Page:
TS: Basically, everyone did. My parents supported me but they were nervous. Chemo weakens the body, so there was a huge risk of getting injured. All of the Division-I offers that I had prior to cancer went out the window. Colleges were afraid to take a chance on me because they were afraid I would get hurt.

Did that ever make you angry or resentful, or do you ever wonder where you would be if you never had cancer?

TS: There really was no time to be angry. I just wanted to play hockey again. Being able to get back into the pads proved again that I really beat cancer and I could return to my normal life. There were people telling me that I could transfer after I played a couple of years at Brockport and proved I could compete at a high level again.

Brockport was the only college to take a chance on me though, it would have been a sort of betrayal by me to leave, I owe the coaches my time as a way to thank them.

How do you want to be remembered, as a great goalie, or a person who set up their own company to help others with cancer or a source of inspiration who overcame great odds?

TS: I was part of a team that won a playoff game for the first time in Brockport's history; Brockport hockey was transformed into a contender and the most popular sport in the college. I am proud to have contributed to that. Now, hockey can be known for supporting something else; Saves For A Cure can help local kids who are battling cancer. Oswego and Cortland will have Saves For A Cure games this year. Right now we are trying to put pressure on other SUNYAC teams to use it, too. It helps out kids and it improves the image of the colleges that use it.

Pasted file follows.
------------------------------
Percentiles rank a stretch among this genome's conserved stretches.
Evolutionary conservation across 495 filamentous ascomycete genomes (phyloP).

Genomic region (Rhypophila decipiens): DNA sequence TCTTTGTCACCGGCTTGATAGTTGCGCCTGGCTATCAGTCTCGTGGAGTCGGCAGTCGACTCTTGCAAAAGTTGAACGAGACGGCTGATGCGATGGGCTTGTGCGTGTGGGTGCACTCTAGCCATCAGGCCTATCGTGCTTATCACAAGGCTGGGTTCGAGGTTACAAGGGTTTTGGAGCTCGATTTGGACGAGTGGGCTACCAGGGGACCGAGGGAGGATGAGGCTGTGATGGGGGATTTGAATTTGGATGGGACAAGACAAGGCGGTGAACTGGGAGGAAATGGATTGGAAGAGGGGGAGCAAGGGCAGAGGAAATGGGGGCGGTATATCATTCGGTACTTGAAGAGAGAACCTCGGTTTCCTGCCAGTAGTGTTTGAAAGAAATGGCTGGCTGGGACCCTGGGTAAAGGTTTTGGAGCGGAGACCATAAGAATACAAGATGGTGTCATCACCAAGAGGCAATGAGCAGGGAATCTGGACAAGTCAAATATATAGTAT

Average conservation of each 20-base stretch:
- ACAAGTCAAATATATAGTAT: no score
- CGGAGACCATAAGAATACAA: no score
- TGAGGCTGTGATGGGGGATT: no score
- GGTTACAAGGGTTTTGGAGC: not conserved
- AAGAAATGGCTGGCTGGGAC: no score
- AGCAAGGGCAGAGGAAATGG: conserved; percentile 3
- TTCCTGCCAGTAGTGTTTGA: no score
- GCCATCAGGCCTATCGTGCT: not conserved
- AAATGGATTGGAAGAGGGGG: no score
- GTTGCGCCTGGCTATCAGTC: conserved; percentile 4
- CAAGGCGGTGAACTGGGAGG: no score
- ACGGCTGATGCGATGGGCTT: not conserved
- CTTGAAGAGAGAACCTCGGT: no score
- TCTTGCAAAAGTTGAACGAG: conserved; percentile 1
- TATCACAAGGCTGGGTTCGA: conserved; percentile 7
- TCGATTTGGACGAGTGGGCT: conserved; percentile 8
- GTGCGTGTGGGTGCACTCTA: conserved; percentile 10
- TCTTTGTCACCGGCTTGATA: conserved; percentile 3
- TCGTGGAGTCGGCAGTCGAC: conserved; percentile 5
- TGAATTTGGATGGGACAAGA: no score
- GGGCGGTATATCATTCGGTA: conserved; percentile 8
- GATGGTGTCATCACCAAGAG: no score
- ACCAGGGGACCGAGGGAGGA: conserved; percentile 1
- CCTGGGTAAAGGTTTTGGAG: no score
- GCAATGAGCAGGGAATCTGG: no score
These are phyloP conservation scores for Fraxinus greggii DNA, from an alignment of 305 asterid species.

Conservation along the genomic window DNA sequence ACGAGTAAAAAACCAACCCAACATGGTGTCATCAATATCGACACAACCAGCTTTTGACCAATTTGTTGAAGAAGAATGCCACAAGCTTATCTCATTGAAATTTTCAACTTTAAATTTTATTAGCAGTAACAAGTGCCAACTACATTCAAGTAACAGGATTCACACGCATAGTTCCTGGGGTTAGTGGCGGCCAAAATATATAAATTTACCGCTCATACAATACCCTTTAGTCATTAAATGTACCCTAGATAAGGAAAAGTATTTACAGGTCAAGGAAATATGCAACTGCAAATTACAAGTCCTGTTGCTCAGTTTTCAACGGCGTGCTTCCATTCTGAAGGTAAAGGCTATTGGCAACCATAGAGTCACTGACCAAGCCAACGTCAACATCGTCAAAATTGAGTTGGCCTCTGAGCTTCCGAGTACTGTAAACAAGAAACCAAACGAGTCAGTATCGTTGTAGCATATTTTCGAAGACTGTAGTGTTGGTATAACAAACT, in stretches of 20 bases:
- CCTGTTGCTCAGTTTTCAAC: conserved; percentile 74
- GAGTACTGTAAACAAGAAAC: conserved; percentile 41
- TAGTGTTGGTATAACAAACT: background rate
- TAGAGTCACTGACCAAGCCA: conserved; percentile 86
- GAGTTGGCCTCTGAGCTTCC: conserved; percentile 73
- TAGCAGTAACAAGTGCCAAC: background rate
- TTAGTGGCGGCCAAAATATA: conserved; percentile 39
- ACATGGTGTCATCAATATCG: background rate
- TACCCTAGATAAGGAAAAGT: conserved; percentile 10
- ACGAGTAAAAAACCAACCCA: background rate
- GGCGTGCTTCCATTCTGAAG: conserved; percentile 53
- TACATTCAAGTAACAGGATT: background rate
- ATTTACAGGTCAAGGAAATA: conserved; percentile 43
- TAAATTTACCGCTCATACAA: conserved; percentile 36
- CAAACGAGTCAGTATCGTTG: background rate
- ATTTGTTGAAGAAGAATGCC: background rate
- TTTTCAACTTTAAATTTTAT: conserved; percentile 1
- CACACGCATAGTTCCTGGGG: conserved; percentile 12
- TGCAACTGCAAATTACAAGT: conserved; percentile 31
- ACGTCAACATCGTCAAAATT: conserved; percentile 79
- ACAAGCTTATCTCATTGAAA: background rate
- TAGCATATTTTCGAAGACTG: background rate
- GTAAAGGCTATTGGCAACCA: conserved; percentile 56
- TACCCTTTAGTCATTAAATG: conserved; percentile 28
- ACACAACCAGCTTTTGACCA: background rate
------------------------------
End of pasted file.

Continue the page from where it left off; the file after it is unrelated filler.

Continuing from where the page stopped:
How important was sports as a platform to build your company on?

TS: It gave the company a lot more publicity and an easier way to reach people. So far, it's been a positive experience. The SUNYAC teams seem willing to jump on board. My goal is to get every SUNYAC team to have a Saves For A Cure game. Since I am from New Jersey and I have lived in Connecticut and Texas and which helped me because I have a fairly expansive list of connections, which will hopefully allow me to expand much further.

Where is Saves For A Cure now?

TS: I had an idea to start a company to help people who are going through what I went through. I realized, like most people, that I had no idea how to start a company.

Saves For A Cure is a company, not a charity; there was a two-year legal battle to get incorporated, we won. We are a 100 percent revenue company and we give every penny of the money from the things we sell to upgraded cancer facilities that need it.

Medicine is great, but doctors and people cure cancer now and I want to have an immediate impact. Bob Confer helped me with the business side of the company. He was the main part in turning Saves For A Cure from an idea into something tangible. It was very important for me to be completely non-profit. It makes the work we do harder, but I can sleep at night knowing I did the right thing.

Too many companies that are marketed as non-profit end up making money. It bothers me that some people are becoming millionaires as heads of non-profit companies when it should be about helping others. The main thing I could tell people is to do their research before donating any money. Make sure you know where the money is going before you choose to donate. Saves For A Cure is on Facebook. People can become a fan if they want to learn more.